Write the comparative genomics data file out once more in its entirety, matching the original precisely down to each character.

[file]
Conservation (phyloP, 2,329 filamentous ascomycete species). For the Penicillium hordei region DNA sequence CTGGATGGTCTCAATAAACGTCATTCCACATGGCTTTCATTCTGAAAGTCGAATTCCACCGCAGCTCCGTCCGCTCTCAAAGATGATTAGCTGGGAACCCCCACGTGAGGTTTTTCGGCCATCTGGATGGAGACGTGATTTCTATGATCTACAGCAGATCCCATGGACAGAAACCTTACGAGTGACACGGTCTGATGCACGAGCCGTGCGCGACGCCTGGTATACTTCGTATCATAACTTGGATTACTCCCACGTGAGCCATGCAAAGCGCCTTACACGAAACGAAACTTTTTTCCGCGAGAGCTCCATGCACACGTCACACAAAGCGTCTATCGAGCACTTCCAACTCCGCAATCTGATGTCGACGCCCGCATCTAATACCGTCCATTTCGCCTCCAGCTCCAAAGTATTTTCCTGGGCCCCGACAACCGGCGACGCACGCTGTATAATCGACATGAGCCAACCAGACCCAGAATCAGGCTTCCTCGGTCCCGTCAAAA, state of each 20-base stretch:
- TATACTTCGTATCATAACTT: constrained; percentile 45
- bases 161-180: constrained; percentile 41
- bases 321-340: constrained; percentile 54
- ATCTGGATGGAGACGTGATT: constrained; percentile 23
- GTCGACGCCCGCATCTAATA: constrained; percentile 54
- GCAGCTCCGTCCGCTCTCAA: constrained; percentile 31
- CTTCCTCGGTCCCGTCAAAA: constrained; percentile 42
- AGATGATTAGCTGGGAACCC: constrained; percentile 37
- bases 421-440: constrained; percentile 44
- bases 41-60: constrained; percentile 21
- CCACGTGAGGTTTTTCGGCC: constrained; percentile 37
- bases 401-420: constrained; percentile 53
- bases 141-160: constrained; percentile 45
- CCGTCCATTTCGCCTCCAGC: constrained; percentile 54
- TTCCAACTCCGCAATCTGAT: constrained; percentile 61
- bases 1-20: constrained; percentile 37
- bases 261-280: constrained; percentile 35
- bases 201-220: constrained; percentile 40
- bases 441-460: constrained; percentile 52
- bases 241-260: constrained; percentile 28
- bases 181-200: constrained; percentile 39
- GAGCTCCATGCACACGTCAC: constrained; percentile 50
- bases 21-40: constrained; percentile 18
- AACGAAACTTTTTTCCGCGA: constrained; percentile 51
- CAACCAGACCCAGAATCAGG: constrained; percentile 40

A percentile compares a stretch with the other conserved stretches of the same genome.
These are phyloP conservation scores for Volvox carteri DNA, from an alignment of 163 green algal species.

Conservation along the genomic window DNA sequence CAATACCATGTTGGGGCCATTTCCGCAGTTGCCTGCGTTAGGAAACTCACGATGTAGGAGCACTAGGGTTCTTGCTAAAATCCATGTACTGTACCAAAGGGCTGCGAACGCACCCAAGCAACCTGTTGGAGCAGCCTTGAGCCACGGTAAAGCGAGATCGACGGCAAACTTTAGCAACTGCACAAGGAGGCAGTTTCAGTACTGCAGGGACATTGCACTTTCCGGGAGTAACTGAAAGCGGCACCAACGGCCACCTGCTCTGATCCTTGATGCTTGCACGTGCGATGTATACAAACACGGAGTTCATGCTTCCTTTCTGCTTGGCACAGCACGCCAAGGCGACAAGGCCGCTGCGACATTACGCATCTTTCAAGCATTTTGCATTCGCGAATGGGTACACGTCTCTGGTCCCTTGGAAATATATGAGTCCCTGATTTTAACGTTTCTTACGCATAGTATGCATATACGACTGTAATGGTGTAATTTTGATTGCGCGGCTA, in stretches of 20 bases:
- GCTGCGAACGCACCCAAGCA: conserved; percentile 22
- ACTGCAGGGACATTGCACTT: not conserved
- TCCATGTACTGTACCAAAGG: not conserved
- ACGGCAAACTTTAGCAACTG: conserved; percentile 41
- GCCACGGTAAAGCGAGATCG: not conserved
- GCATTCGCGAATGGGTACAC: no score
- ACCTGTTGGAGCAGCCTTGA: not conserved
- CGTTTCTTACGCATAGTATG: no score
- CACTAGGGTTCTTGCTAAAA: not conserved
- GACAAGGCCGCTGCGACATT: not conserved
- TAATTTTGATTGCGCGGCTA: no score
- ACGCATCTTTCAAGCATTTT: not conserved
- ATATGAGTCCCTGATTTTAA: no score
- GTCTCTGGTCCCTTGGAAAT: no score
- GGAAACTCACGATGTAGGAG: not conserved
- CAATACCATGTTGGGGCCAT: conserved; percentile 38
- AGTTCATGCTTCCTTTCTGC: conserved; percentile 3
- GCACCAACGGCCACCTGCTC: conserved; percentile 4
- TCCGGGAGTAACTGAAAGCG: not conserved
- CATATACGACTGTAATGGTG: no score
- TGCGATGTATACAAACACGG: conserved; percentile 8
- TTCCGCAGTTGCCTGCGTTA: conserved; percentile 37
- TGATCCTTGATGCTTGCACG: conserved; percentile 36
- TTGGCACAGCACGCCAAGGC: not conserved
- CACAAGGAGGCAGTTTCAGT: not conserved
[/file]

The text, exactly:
Conservation (phyloP, 2,329 filamentous ascomycete species). For the Penicillium hordei region DNA sequence CTGGATGGTCTCAATAAACGTCATTCCACATGGCTTTCATTCTGAAAGTCGAATTCCACCGCAGCTCCGTCCGCTCTCAAAGATGATTAGCTGGGAACCCCCACGTGAGGTTTTTCGGCCATCTGGATGGAGACGTGATTTCTATGATCTACAGCAGATCCCATGGACAGAAACCTTACGAGTGACACGGTCTGATGCACGAGCCGTGCGCGACGCCTGGTATACTTCGTATCATAACTTGGATTACTCCCACGTGAGCCATGCAAAGCGCCTTACACGAAACGAAACTTTTTTCCGCGAGAGCTCCATGCACACGTCACACAAAGCGTCTATCGAGCACTTCCAACTCCGCAATCTGATGTCGACGCCCGCATCTAATACCGTCCATTTCGCCTCCAGCTCCAAAGTATTTTCCTGGGCCCCGACAACCGGCGACGCACGCTGTATAATCGACATGAGCCAACCAGACCCAGAATCAGGCTTCCTCGGTCCCGTCAAAA, state of each 20-base stretch:
- TATACTTCGTATCATAACTT: constrained; percentile 45
- bases 161-180: constrained; percentile 41
- bases 321-340: constrained; percentile 54
- ATCTGGATGGAGACGTGATT: constrained; percentile 23
- GTCGACGCCCGCATCTAATA: constrained; percentile 54
- GCAGCTCCGTCCGCTCTCAA: constrained; percentile 31
- CTTCCTCGGTCCCGTCAAAA: constrained; percentile 42
- AGATGATTAGCTGGGAACCC: constrained; percentile 37
- bases 421-440: constrained; percentile 44
- bases 41-60: constrained; percentile 21
- CCACGTGAGGTTTTTCGGCC: constrained; percentile 37
- bases 401-420: constrained; percentile 53
- bases 141-160: constrained; percentile 45
- CCGTCCATTTCGCCTCCAGC: constrained; percentile 54
- TTCCAACTCCGCAATCTGAT: constrained; percentile 61
- bases 1-20: constrained; percentile 37
- bases 261-280: constrained; percentile 35
- bases 201-220: constrained; percentile 40
- bases 441-460: constrained; percentile 52
- bases 241-260: constrained; percentile 28
- bases 181-200: constrained; percentile 39
- GAGCTCCATGCACACGTCAC: constrained; percentile 50
- bases 21-40: constrained; percentile 18
- AACGAAACTTTTTTCCGCGA: constrained; percentile 51
- CAACCAGACCCAGAATCAGG: constrained; percentile 40

A percentile compares a stretch with the other conserved stretches of the same genome.
These are phyloP conservation scores for Volvox carteri DNA, from an alignment of 163 green algal species.

Conservation along the genomic window DNA sequence CAATACCATGTTGGGGCCATTTCCGCAGTTGCCTGCGTTAGGAAACTCACGATGTAGGAGCACTAGGGTTCTTGCTAAAATCCATGTACTGTACCAAAGGGCTGCGAACGCACCCAAGCAACCTGTTGGAGCAGCCTTGAGCCACGGTAAAGCGAGATCGACGGCAAACTTTAGCAACTGCACAAGGAGGCAGTTTCAGTACTGCAGGGACATTGCACTTTCCGGGAGTAACTGAAAGCGGCACCAACGGCCACCTGCTCTGATCCTTGATGCTTGCACGTGCGATGTATACAAACACGGAGTTCATGCTTCCTTTCTGCTTGGCACAGCACGCCAAGGCGACAAGGCCGCTGCGACATTACGCATCTTTCAAGCATTTTGCATTCGCGAATGGGTACACGTCTCTGGTCCCTTGGAAATATATGAGTCCCTGATTTTAACGTTTCTTACGCATAGTATGCATATACGACTGTAATGGTGTAATTTTGATTGCGCGGCTA, in stretches of 20 bases:
- GCTGCGAACGCACCCAAGCA: conserved; percentile 22
- ACTGCAGGGACATTGCACTT: not conserved
- TCCATGTACTGTACCAAAGG: not conserved
- ACGGCAAACTTTAGCAACTG: conserved; percentile 41
- GCCACGGTAAAGCGAGATCG: not conserved
- GCATTCGCGAATGGGTACAC: no score
- ACCTGTTGGAGCAGCCTTGA: not conserved
- CGTTTCTTACGCATAGTATG: no score
- CACTAGGGTTCTTGCTAAAA: not conserved
- GACAAGGCCGCTGCGACATT: not conserved
- TAATTTTGATTGCGCGGCTA: no score
- ACGCATCTTTCAAGCATTTT: not conserved
- ATATGAGTCCCTGATTTTAA: no score
- GTCTCTGGTCCCTTGGAAAT: no score
- GGAAACTCACGATGTAGGAG: not conserved
- CAATACCATGTTGGGGCCAT: conserved; percentile 38
- AGTTCATGCTTCCTTTCTGC: conserved; percentile 3
- GCACCAACGGCCACCTGCTC: conserved; percentile 4
- TCCGGGAGTAACTGAAAGCG: not conserved
- CATATACGACTGTAATGGTG: no score
- TGCGATGTATACAAACACGG: conserved; percentile 8
- TTCCGCAGTTGCCTGCGTTA: conserved; percentile 37
- TGATCCTTGATGCTTGCACG: conserved; percentile 36
- TTGGCACAGCACGCCAAGGC: not conserved
- CACAAGGAGGCAGTTTCAGT: not conserved